What we eat at the beach


I’ve no idea why the Washington Post decided to do this piece in Santa Monica, but it’s an intriguing read.

Comment section needs the HO admins to clean it up. :grin:


I believe all fires even contained for cooking and alcohol are prohibited. Back in the day
Grilled chicken, plenty of beer . And surf


Mostly sand.

Give me a nice deep blue lake any day!


The Korean-Chinese family cracked me up. It’s SO Korean mom-like to pack all the weird Korean snacks when all the kids want is what the other kids are eating (even if the Korean snacks taste better).



In Canada, I associate hot dogs, burgers and soft serve ice cream with the beach. Also fudge.

Salt water taffy in the States.

In Italy, fritto misto in a basket on a patio near the beach.
In Greece, frappedes, fried calamari, and toasts (which are grilled cheese sandwiches, not toast)


In Santa Monica I would have been eating a corn dog for the original hot dog on a stick with lemonaid and freshly made potato chips from the pier. If my Mom was with me we would be at OC beaches where we usually had watermelon and sandwiches of some type.

Someone in the article had brie. That sounds like a bad idea.


In Spain, especially in Cádiz, Andalusia: Boquerones fritos (fried anchovies), Calamari, Chipirones (baby calamar), & a “Frittura” - all of these celaphoids and fish lightly fried in a light batter of chickpea flour.

Heaven on earth … Similar to Italy and Greece - we are all Mediterraneans …


Yes, very similar! I was lucky to spend 3 weeks in Andalucia one summer, but I only had one night at the beach, in Marbella.
Beautiful country, with beautiful beaches!
I love the shellfish in Spain.


If you love shellfish, Galicia & Pais Vasco are the regions to go …

If you like fritturas - Cádiz.

Of course both Madrid and Barcelona have A to Z bars and restaurants and there are 21 Michelin Restaurants in Madrid Capital.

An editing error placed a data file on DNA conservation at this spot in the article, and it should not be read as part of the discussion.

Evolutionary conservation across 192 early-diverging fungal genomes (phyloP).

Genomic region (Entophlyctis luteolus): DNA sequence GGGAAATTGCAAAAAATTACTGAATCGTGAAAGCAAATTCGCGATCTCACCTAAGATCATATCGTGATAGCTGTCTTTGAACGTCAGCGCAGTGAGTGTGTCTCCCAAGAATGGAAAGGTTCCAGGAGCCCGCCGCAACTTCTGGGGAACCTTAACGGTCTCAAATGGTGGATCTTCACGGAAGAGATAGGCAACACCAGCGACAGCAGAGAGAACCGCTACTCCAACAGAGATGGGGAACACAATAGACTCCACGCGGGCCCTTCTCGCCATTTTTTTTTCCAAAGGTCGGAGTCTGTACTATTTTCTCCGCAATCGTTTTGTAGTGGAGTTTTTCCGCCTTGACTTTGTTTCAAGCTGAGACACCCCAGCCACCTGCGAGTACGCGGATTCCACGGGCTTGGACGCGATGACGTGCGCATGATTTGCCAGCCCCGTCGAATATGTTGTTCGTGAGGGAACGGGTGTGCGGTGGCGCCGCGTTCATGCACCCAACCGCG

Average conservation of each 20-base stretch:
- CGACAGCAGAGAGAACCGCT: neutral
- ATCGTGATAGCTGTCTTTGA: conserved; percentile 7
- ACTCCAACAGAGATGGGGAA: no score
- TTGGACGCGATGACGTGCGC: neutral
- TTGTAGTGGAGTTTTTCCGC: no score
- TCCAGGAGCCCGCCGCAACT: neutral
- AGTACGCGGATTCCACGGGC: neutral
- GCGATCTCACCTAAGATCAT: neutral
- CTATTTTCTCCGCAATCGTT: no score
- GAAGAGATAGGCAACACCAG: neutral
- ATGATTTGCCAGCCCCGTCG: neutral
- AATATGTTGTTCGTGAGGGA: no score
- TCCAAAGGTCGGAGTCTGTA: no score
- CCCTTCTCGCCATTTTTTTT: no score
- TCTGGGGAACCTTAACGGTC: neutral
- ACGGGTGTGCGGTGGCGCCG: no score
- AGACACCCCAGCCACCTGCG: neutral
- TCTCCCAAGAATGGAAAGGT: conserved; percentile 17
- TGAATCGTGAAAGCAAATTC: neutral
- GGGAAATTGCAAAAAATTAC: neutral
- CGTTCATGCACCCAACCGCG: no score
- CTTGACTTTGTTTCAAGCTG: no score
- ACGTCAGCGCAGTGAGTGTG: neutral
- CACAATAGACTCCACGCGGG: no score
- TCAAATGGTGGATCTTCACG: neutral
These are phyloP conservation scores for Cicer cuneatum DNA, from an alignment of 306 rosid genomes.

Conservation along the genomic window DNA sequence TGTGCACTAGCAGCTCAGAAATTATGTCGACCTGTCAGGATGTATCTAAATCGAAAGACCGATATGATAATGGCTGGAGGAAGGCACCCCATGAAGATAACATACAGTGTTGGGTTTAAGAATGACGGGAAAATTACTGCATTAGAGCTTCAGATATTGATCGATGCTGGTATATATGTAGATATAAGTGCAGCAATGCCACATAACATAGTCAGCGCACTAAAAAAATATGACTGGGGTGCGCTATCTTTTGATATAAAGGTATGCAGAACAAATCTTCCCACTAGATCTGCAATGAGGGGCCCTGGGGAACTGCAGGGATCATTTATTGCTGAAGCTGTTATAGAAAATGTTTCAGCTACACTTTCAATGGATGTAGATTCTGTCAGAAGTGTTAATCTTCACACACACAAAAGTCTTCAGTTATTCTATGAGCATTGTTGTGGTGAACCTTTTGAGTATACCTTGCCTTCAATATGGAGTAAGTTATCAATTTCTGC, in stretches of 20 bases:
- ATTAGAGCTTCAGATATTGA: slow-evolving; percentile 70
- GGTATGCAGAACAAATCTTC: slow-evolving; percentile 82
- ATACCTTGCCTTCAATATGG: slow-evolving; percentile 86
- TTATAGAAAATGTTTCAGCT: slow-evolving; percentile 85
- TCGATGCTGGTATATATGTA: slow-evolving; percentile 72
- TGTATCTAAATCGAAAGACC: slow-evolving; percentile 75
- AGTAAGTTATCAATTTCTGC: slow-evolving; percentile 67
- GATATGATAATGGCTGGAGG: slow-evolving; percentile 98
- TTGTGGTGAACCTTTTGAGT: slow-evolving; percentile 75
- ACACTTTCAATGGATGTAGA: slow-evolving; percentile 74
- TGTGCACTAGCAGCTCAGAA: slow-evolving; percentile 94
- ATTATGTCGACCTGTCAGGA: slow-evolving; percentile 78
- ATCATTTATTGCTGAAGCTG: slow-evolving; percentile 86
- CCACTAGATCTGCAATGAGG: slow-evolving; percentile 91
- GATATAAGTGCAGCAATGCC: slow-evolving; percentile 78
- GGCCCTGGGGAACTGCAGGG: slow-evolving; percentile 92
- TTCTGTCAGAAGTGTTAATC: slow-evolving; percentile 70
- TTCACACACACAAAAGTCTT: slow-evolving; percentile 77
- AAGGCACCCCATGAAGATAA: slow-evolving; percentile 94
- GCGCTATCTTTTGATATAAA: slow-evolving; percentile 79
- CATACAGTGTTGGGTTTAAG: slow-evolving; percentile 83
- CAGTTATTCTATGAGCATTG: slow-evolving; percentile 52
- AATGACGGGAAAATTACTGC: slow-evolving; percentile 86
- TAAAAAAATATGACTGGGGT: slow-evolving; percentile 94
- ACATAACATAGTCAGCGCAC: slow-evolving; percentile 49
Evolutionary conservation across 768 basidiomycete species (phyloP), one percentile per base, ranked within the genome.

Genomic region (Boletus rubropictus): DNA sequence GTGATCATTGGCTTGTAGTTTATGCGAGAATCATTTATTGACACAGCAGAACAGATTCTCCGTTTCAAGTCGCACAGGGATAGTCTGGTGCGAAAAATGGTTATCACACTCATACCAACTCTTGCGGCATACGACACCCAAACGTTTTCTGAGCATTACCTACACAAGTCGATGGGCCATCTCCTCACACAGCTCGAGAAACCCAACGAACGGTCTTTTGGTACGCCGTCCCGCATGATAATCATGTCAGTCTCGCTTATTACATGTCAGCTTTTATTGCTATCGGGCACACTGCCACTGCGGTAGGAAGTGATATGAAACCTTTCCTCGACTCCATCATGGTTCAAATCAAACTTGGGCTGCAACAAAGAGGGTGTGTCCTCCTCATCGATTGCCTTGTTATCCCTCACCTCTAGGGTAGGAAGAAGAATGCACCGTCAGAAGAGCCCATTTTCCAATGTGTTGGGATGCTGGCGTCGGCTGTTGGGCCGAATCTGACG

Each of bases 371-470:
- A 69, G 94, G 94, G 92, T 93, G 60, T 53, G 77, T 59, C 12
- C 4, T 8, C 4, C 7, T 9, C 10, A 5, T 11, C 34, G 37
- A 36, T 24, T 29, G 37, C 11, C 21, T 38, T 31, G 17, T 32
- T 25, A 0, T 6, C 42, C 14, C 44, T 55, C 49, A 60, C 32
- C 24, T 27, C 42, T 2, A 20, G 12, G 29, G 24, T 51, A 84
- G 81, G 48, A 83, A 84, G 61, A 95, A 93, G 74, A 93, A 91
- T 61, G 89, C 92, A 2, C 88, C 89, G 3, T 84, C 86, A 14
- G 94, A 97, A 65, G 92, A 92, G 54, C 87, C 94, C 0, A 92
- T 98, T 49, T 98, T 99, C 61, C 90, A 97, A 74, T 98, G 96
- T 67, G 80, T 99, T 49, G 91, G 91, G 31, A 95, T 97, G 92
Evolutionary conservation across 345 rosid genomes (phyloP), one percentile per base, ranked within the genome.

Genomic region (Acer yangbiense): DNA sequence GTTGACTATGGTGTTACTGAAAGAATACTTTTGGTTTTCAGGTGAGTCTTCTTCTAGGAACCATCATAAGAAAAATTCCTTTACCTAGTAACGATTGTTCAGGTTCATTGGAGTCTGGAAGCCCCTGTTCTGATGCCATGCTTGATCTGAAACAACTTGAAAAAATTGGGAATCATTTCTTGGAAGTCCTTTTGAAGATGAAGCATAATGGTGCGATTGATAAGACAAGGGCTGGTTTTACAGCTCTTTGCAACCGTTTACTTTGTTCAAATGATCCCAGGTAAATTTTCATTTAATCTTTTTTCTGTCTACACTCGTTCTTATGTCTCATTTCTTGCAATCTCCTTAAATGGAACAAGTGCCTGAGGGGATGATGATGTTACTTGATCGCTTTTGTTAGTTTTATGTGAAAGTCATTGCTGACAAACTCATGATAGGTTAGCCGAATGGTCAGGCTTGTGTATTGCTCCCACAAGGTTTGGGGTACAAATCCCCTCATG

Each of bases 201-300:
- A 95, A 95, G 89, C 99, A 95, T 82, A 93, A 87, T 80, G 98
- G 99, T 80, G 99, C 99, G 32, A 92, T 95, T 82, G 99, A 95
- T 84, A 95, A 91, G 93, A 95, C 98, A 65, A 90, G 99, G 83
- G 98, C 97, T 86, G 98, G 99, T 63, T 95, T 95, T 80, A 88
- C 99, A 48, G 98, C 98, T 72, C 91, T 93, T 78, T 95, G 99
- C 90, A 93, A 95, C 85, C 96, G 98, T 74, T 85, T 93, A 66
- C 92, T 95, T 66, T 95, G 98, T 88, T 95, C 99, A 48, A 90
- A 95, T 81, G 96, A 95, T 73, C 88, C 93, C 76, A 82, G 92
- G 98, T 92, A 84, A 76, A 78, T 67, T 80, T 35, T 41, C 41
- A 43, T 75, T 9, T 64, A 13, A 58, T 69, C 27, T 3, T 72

The coast of Empordà, Girona is also a wonderment for seafood lovers especially around the Aiguablava Hotel Parador.


I spent about 10 days in northern Spain, including parts of Galicia, in 2009. We took the El Transcantabrico train from Santiago de la Compostela to Leon (visiting Santander, Bilbao, etc). Delicious food.

Time flies!

I generally prefer more rustic meals to Michelin 2 star restaurants these days. I know some Chowhounds who spend thousands of dollars visiting Michelin starred restaurants in Spain, France and Denmark . My most expensive lunch in Rome 4 years ago was around 50 Euros. That’s about how much I spend on myself anywhere, for a special meal, at home or when I travel.


Thanks for sharing …

Santiago de Compostela, Bilbao, León and Santander
all amazing gastronomically in their own way.

Rome: We have friends in Roma, so we are able to avoid the heavily packed tourist traps.

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Yes, I tend to get off the beaten path, and avoid the tourist traps when I travel, too. :slight_smile:

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Rewind to mid-Century -> Seacliff State Park/Beach. Barbeque and picnic area above the shoreline road, dressing rooms/shower. My father would barbeque steak and hotdogs, mother would bring her special chili beans. Salad. French bread. If a birthday, ice cream kept on dry ice. Across the road, we kids body surfed way farther out than was safe. Walked out on the pier and now sinking) cement ship.


If enjoying beach time on the sand, I keep it pretty simple. Lots of drinks for hydration (N/A), beer, and maybe wine. For food, just simple snacks, maybe chilled fruit, trail mix, a few crackers or chips, possibly some cheese. Not much appetite in the heat, but a little something to fuel the body.

If visiting a beachy area, specialties of the particular locale in non tourist traps. Fish tacos, calamari, oysters, fish and chips, or whatever. Gulf prawns are a favorite - Guaymus blues, especially. Oysters!


Fried clams and lobster rolls when I visit the East Coast :slight_smile:

Crabcakes if I’m south of Philly.


Someone else’s fritto misto at a beach in Nice.



We pretend to have fritto misto by getting appetizer orders of fried calamari and fried clams or oysters. That and a green salad can be dinner at our house.

Rhode Island style calamari is our favorite when we can get it. Slices of cherry peppers or similar included in the mix. The plate gets anointed with a light drizzle of olive oil upon serving. This doesn’t sound like it would work though it does.


I’ll have to try Rhode Island-style when I find it on a menu. Haven’t seen that before.


A regional preparation for sure. If you see “Rhode Island style” with “Point Judith calamari” on a menu, that’s a good sign.

P.S. In reading various recipes on the web just now I see that the finish of olive oil isn’t done everywhere. I’m good either way.


The last new-to-me regional shore food I tried was Chowder Fries in Salem, Massachusetts.